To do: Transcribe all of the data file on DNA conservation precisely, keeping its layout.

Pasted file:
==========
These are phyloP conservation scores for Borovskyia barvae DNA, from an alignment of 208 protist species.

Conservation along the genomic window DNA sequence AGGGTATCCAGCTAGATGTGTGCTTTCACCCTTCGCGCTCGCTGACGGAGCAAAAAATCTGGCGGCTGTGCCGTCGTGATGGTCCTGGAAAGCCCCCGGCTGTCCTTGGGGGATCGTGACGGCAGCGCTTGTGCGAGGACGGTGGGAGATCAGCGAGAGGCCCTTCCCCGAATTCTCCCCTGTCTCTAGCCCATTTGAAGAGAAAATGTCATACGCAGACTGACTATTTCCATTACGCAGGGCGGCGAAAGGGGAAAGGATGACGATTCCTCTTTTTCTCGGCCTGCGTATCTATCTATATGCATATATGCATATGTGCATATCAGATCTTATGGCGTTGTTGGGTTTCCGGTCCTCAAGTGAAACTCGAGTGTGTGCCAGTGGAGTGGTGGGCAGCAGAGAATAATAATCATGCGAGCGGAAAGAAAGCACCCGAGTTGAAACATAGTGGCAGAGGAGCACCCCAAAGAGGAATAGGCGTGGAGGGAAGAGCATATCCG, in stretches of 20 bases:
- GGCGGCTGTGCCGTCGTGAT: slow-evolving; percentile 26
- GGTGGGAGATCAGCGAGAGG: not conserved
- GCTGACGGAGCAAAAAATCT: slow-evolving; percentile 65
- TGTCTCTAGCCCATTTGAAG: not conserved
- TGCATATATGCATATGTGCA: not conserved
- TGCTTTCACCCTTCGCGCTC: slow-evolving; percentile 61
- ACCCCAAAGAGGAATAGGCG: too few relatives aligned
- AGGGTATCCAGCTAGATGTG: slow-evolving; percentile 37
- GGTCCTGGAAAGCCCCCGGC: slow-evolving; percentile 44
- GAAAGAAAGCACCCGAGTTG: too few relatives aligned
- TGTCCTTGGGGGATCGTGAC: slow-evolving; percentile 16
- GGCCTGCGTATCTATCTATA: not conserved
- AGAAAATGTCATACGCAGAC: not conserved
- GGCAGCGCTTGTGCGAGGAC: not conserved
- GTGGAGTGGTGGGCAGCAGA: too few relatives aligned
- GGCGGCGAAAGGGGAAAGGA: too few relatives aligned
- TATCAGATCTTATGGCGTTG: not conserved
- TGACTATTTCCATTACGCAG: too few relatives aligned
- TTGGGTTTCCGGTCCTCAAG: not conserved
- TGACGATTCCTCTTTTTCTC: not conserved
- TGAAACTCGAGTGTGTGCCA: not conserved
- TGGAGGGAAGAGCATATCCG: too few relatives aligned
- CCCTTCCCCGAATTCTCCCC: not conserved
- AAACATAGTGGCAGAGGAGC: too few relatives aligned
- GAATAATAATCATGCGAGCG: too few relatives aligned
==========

These are phyloP conservation scores for Borovskyia barvae DNA, from an alignment of 208 protist species.

Conservation along the genomic window DNA sequence AGGGTATCCAGCTAGATGTGTGCTTTCACCCTTCGCGCTCGCTGACGGAGCAAAAAATCTGGCGGCTGTGCCGTCGTGATGGTCCTGGAAAGCCCCCGGCTGTCCTTGGGGGATCGTGACGGCAGCGCTTGTGCGAGGACGGTGGGAGATCAGCGAGAGGCCCTTCCCCGAATTCTCCCCTGTCTCTAGCCCATTTGAAGAGAAAATGTCATACGCAGACTGACTATTTCCATTACGCAGGGCGGCGAAAGGGGAAAGGATGACGATTCCTCTTTTTCTCGGCCTGCGTATCTATCTATATGCATATATGCATATGTGCATATCAGATCTTATGGCGTTGTTGGGTTTCCGGTCCTCAAGTGAAACTCGAGTGTGTGCCAGTGGAGTGGTGGGCAGCAGAGAATAATAATCATGCGAGCGGAAAGAAAGCACCCGAGTTGAAACATAGTGGCAGAGGAGCACCCCAAAGAGGAATAGGCGTGGAGGGAAGAGCATATCCG, in stretches of 20 bases:
- GGCGGCTGTGCCGTCGTGAT: slow-evolving; percentile 26
- GGTGGGAGATCAGCGAGAGG: not conserved
- GCTGACGGAGCAAAAAATCT: slow-evolving; percentile 65
- TGTCTCTAGCCCATTTGAAG: not conserved
- TGCATATATGCATATGTGCA: not conserved
- TGCTTTCACCCTTCGCGCTC: slow-evolving; percentile 61
- ACCCCAAAGAGGAATAGGCG: too few relatives aligned
- AGGGTATCCAGCTAGATGTG: slow-evolving; percentile 37
- GGTCCTGGAAAGCCCCCGGC: slow-evolving; percentile 44
- GAAAGAAAGCACCCGAGTTG: too few relatives aligned
- TGTCCTTGGGGGATCGTGAC: slow-evolving; percentile 16
- GGCCTGCGTATCTATCTATA: not conserved
- AGAAAATGTCATACGCAGAC: not conserved
- GGCAGCGCTTGTGCGAGGAC: not conserved
- GTGGAGTGGTGGGCAGCAGA: too few relatives aligned
- GGCGGCGAAAGGGGAAAGGA: too few relatives aligned
- TATCAGATCTTATGGCGTTG: not conserved
- TGACTATTTCCATTACGCAG: too few relatives aligned
- TTGGGTTTCCGGTCCTCAAG: not conserved
- TGACGATTCCTCTTTTTCTC: not conserved
- TGAAACTCGAGTGTGTGCCA: not conserved
- TGGAGGGAAGAGCATATCCG: too few relatives aligned
- CCCTTCCCCGAATTCTCCCC: not conserved
- AAACATAGTGGCAGAGGAGC: too few relatives aligned
- GAATAATAATCATGCGAGCG: too few relatives aligned